The principal of Brighton Secondary College, who was the focus of a recent court case on antisemitism, has quit.
Richard Minack’s resignation follows last month’s Federal Court ruling that five Jewish students suffered discrimination and bullying while he was in charge of the school.
They were awarded a total of $435,000 in compensation.
The news came in an email from the Victorian Education Department to parents.
It said acting principal Leisa Higgins will continue and the job will be advertised next year.
Daniel Aghion, president of the Jewish Community Council of Victoria, said, “It is appropriate and necessary that Richard Minack ends his relationship with Brighton Secondary College following the Federal Court judgement. We urge the Victorian Department of Education to continue taking all necessary steps to ensure Jewish students are safe, physically and culturally, in Victorian schools.”
Dvir Abramovich, chair of the Anti-Defamation Commission, believes history will not remember Minack kindly.
“There is no doubt that there will be many Jewish parents, of past and present students, and those brave young adults who sued BSC and won, who will breathe a sigh of relief at this welcome news. I … hope that the Education Department assures us that the former principal will not lead another school,” he said.
The Federal Court was told Jewish students endured antisemitic bullying at Brighton Secondary College while Minack was principal.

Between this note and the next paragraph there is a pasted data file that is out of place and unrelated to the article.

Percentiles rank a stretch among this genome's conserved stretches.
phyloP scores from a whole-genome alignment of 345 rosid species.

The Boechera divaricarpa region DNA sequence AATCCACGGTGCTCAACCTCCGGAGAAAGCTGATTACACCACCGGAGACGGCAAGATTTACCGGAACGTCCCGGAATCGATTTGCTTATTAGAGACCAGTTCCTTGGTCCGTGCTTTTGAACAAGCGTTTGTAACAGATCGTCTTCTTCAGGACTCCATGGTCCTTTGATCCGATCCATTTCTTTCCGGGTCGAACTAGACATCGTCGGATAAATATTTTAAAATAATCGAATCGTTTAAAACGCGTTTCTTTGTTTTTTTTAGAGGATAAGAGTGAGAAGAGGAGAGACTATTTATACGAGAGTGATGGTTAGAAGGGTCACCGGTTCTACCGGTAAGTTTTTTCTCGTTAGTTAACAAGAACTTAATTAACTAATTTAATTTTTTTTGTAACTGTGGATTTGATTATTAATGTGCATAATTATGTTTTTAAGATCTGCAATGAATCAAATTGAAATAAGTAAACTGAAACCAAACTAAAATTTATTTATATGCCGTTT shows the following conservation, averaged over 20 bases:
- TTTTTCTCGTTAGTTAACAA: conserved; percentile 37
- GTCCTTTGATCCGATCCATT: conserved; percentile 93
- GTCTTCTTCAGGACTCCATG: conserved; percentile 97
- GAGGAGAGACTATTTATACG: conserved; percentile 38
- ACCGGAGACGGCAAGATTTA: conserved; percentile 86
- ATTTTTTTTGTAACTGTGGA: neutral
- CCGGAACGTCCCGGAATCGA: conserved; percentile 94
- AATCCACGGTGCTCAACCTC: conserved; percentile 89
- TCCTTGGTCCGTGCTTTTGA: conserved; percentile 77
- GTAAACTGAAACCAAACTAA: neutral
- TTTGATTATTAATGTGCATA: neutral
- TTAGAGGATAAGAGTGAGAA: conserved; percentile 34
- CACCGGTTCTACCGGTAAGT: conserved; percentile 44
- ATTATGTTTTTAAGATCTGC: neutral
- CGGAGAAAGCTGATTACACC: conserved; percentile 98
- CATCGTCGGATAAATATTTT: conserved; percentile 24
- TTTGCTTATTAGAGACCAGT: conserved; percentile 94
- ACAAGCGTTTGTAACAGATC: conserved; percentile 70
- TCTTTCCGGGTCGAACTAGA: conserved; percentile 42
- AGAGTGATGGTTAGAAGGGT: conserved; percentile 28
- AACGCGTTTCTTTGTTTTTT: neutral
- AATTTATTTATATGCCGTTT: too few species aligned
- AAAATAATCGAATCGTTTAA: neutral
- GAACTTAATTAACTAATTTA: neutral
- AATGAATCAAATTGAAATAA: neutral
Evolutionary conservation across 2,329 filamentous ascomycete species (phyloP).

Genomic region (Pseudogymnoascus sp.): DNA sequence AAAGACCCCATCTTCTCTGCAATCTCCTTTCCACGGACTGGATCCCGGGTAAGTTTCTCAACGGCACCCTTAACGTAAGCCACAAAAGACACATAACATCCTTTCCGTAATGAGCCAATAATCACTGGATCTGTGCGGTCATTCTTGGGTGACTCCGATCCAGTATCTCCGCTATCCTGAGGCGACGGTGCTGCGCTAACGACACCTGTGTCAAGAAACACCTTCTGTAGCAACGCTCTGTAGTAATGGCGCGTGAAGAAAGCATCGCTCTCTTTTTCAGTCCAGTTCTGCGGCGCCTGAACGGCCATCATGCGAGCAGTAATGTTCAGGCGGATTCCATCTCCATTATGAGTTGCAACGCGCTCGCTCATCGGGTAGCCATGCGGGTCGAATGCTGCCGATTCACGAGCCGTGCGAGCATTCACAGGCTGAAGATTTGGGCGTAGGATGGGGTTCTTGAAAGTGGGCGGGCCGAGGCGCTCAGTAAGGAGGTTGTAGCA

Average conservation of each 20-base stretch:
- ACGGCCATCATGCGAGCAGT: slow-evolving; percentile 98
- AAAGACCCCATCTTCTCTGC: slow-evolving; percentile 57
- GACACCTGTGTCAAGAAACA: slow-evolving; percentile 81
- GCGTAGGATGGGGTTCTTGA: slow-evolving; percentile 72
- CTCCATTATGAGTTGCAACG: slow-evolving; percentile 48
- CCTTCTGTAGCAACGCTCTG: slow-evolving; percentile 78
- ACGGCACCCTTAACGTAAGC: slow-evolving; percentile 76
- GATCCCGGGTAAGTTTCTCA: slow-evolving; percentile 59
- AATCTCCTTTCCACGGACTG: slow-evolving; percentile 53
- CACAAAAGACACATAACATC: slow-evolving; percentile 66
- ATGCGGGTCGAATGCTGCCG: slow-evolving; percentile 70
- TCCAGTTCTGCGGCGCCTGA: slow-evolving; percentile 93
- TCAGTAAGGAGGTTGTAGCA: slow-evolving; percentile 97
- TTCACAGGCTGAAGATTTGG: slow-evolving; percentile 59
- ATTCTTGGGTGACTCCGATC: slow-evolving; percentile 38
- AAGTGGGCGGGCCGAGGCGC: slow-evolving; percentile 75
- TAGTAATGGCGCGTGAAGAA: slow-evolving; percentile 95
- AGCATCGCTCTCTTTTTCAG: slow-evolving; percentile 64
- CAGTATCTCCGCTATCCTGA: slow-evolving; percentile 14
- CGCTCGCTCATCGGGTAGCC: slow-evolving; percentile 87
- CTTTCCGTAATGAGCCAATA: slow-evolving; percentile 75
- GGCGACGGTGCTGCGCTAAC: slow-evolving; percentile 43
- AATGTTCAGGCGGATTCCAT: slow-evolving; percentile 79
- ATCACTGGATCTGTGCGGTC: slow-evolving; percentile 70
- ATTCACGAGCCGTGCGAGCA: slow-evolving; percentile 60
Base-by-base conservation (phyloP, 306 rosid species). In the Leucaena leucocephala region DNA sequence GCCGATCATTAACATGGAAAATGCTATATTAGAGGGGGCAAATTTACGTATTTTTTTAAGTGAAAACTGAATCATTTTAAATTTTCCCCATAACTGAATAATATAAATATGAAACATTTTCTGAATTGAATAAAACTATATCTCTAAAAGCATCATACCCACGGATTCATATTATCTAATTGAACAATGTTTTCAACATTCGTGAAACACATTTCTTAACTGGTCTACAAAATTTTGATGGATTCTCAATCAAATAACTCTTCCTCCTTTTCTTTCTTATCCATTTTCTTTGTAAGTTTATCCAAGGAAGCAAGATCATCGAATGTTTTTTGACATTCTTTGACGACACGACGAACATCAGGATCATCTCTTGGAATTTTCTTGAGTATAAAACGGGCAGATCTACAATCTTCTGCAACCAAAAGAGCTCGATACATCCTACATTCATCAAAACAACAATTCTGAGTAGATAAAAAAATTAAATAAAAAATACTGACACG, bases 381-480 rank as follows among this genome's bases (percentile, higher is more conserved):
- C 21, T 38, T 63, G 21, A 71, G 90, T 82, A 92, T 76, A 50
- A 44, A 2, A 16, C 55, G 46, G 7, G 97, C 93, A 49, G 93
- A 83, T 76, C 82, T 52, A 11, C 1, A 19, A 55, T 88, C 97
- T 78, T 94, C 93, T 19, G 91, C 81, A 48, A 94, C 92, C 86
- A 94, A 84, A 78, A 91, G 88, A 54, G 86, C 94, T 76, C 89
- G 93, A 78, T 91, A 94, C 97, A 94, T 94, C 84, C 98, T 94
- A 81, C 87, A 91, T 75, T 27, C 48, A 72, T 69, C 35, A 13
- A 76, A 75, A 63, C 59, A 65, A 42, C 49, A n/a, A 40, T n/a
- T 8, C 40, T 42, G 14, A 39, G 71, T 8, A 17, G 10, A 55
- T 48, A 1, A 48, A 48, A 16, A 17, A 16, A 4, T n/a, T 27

One of the plaintiffs, Matt Kaplan, told the court that antisemitic jokes, Heil Hitler salutes and Nazi swastikas increased after Minack made a speech talking about his father fighting for Germany during World War II.
In her ruling, Justice Debra Mortimer said the leadership cohort at the school should “hang their heads in shame”.
“I am satisfied Mr Minack, the BSC leadership cohort and the teaching staff took no, and certainly no adequate or systematic, action to modify student behaviour, to condemn the swastika graffiti and to implement a clear and consistent discipline program as part of any behaviour modification approach,” she said.
Adam Butt, a barrister who was on the boys’ legal team said, “The judgment of the court has vindicated my clients’ grievances and the remedies which the court has imposed are appropriate and go a long way to bringing justice to them. Everyone who worked to achieve this end, I’m grateful for their assistance.”
Janet Abadee, mother of two of the Jewish former Brighton Secondary College students, applicants, Joel and Matthew Kaplan, said Butt gave all five boys a voice which they never had been given.
“Adam’s ability to access each witness and change direction with a witness was amazing. He managed to get the truth out of the principal and teachers even though they didn’t want to give it to him,” she said.
Suzanne Rutland – an Australian Jewish historian and professor emerita of Hebrew, biblical and Jewish studies at the University of Sydney, and who appeared as an expert witness – said the case is a significant one.
“This is a landmark case which will have ramifications not only in Australia but in other parts of the English-speaking world, where there have been reports of antisemitism in high schools, but no parallel legal action,” she said.
Rutland said when school students experience antisemitism in schools, all that they and their parents want to do is to move to another school and forget what has happened to them.
“This is what is unique about the Brighton case – the courage of the five boys and their families. They were prepared to suffer the consequences in the name of justice,” she said.